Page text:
HHS website

Cyber Attack Hits Department of Health and Human Services Amid Government Coronavirus Response

HHS officials said no personal data was accessed and the attack was not successful. But it could be a sign of things to come during the coronavirus pandemic.

A cyber attack hit the Department of Health and Human Services on Sunday night that aimed to undermine the efforts of the agency to respond to the COVID-19 pandemic, according to Bloomberg News.

A foreign state is suspected in the attack, but the Trump administration has not confirmed what country was behind the effort. John Ullyot, a spokesman for the National Security Council, told Bloomberg that HHS and federal networks were “functioning normally” by Monday.

“We are aware of a cyber incident related to the Health and Human Services computer networks, and the federal government is investigating this incident thoroughly,” Ullyot said in a statement. “HHS and federal government cybersecurity professionals are continuously monitoring and taking appropriate actions to secure our federal networks.”

While Bloomberg originally referred to the cyber attack as a “hack,” later reports found that the incident actually involved a DDos (distributed denial of service) attack that does not involve a full breach. The agency’s servers were hit with millions of pageviews that are meant to slow the site down or bring it offline entirely, according to Recode.

The attack was ultimately not successful and no data was accessed, according to Bloomberg and follow-up reports. Caitlin B. Oakley, a spokesperson for HHS, also told Recode that the department’s cyber infrastructure was solid and “fully operational.”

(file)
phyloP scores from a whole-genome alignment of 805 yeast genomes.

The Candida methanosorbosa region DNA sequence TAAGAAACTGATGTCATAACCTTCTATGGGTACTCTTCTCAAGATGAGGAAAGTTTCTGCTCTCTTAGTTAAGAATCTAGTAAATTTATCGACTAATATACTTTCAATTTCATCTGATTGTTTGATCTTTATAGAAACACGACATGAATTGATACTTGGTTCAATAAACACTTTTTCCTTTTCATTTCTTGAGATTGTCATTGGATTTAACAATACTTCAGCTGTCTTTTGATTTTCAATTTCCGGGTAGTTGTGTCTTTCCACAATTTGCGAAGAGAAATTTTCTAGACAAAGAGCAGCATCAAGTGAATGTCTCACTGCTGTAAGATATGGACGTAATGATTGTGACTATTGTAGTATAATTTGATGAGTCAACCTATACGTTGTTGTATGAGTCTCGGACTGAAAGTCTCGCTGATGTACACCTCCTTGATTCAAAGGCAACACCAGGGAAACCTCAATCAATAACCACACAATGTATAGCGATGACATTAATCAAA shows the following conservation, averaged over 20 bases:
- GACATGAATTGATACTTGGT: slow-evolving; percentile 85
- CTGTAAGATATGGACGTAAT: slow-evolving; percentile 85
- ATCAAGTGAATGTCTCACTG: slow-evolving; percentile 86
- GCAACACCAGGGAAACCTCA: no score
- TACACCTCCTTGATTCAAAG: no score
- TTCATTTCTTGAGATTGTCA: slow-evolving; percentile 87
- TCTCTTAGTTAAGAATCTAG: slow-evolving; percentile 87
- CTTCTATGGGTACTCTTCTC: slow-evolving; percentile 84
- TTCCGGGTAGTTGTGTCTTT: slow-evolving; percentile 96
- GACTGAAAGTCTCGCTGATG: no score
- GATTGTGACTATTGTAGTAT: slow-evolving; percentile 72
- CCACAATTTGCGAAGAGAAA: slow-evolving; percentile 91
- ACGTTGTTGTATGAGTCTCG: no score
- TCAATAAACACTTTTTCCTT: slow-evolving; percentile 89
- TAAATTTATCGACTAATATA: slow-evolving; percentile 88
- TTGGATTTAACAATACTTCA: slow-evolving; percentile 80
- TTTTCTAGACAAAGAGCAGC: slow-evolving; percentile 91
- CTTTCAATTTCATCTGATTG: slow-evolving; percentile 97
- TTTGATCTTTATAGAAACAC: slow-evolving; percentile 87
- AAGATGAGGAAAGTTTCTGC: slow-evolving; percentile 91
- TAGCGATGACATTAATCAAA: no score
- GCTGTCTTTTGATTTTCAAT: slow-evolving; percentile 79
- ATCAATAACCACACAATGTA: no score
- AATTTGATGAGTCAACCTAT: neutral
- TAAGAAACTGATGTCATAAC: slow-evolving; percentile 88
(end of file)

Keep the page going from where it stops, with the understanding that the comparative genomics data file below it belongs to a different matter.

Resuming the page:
“Early on while preparing and responding to Covid-19, HHS put extra protections in place,” Oakley said. “HHS has an IT infrastructure with risk-based security controls continuously monitored in order to detect and address cybersecurity threats and vulnerabilities.”

Washington Post national security reporter Ellen Nakashima later shared comments from a source at the Department of Homeland Security, who said that reports of the HHS attack were “overblown.” On a scale of 1 to 10, the incident registered as a 2, the source said.

On Tuesday, ZDNET reporter Catalin Cimpanu questioned if the “cyber incident” would even classify as an attack, as his DDoS mitigation services sources said they did not see an attack aimed at the HHS site. The issue looked like a “spike of legitimate traffic aimed at a website of interest to the general public,” Cimpanu wrote.

However serious the incident might have been, it could be a sign of events to come in the country’s efforts to combat the coronavirus pandemic.

In the past few months, security researchers have identified a surge of phishing campaigns trying to convince people to visit malicious coronavirus-related sites, preying on fear to get their personal information. In addition, State Department officials have previously linked disinformation campaigns about the virus to a Russian operation behind “swarms of online, false personas” spreading conspiracy theories online

About the Author

Haley Samsel is an Associate Content Editor for the Infrastructure Solutions Group at 1105 Media.

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